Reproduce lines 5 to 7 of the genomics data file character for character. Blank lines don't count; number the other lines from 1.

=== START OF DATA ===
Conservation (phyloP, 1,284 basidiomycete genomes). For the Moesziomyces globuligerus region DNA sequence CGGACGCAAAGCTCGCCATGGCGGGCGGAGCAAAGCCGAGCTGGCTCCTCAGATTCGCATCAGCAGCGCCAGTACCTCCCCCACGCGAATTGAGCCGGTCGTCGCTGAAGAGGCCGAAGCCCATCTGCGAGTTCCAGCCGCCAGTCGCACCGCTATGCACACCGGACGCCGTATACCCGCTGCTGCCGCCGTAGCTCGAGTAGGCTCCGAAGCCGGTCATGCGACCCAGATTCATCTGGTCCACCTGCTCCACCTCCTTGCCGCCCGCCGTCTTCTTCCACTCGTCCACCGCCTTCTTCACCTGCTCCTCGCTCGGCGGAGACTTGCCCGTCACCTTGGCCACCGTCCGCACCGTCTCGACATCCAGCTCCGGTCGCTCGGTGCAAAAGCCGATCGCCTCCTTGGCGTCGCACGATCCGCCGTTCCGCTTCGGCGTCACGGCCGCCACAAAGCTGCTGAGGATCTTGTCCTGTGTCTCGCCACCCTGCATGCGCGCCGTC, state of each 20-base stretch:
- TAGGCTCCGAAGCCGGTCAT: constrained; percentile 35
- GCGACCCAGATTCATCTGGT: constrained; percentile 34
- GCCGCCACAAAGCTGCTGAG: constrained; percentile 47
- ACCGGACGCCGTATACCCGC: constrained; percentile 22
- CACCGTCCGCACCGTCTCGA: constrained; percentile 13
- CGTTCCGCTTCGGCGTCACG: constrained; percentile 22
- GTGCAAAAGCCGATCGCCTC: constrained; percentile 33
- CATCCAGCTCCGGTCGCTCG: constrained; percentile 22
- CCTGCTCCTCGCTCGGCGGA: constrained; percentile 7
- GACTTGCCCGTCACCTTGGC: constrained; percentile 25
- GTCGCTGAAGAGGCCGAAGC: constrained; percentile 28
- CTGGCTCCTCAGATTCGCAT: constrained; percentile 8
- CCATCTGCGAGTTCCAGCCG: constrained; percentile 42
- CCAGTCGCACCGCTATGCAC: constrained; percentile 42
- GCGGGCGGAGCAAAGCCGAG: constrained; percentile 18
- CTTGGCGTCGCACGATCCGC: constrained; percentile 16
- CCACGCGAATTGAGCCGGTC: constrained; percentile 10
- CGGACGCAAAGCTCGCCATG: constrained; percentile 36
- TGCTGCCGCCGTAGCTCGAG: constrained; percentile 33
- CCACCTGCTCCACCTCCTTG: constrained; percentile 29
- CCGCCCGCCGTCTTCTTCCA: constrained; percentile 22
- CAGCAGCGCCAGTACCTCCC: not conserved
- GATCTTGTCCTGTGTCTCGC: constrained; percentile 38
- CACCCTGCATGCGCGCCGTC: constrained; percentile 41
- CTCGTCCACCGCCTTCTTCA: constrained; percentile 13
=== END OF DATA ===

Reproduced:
- ACCGGACGCCGTATACCCGC: constrained; percentile 22
- CACCGTCCGCACCGTCTCGA: constrained; percentile 13
- CGTTCCGCTTCGGCGTCACG: constrained; percentile 22